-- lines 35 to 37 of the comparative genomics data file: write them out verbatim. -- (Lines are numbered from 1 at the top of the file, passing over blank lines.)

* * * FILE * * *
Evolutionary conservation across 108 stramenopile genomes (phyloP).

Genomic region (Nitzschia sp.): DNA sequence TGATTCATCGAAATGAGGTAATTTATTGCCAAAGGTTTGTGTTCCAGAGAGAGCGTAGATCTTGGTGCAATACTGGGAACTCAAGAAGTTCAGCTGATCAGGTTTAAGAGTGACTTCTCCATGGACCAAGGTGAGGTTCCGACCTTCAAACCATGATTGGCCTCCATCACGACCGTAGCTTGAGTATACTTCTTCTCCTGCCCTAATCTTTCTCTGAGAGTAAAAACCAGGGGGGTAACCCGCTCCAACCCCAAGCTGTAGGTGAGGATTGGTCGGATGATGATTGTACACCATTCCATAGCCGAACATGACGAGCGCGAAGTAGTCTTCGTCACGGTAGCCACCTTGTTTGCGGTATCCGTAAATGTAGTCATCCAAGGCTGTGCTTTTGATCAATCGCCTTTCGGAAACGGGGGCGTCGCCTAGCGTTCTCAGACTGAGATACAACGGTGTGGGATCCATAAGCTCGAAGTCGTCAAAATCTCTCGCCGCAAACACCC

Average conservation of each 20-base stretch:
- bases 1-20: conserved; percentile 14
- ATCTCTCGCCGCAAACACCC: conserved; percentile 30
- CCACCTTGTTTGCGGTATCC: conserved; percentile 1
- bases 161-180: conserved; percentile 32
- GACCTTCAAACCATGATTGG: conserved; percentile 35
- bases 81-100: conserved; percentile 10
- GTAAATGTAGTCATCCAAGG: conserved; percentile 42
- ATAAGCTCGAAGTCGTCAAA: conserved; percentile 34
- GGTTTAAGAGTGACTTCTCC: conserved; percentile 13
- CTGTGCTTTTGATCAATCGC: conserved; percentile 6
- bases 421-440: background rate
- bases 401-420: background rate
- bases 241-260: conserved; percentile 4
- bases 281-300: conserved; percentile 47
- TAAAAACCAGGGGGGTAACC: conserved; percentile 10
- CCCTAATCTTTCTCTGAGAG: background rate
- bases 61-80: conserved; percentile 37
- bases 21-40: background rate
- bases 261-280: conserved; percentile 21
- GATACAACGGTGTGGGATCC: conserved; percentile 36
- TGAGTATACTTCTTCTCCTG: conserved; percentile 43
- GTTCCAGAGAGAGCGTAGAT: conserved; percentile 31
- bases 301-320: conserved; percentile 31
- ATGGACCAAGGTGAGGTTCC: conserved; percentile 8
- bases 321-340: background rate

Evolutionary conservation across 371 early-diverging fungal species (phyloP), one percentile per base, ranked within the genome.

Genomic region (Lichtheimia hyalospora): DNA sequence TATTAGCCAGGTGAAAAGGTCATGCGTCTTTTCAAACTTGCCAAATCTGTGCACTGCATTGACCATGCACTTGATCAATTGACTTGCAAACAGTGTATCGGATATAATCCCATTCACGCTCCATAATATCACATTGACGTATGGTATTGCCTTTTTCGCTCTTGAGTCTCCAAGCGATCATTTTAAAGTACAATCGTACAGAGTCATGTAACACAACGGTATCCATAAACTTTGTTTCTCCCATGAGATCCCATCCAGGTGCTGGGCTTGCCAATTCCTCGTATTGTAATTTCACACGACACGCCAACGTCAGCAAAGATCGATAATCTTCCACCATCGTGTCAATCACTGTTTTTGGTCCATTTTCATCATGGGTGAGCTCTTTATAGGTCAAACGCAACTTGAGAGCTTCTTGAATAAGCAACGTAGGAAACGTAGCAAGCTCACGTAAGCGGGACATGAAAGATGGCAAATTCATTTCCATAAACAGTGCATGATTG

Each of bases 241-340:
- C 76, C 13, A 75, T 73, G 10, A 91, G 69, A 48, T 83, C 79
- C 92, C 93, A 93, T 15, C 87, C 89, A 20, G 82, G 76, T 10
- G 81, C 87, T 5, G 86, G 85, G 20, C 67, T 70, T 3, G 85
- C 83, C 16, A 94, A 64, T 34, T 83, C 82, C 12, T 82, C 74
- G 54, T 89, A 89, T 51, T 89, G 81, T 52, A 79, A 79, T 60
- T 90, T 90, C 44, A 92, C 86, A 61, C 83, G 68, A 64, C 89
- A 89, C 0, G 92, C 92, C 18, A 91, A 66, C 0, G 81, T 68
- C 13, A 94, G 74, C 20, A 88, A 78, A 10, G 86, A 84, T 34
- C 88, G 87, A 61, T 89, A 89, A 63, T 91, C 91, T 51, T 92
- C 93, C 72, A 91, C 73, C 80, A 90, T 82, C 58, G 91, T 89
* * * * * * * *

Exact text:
- C 83, C 16, A 94, A 64, T 34, T 83, C 82, C 12, T 82, C 74
- G 54, T 89, A 89, T 51, T 89, G 81, T 52, A 79, A 79, T 60
- T 90, T 90, C 44, A 92, C 86, A 61, C 83, G 68, A 64, C 89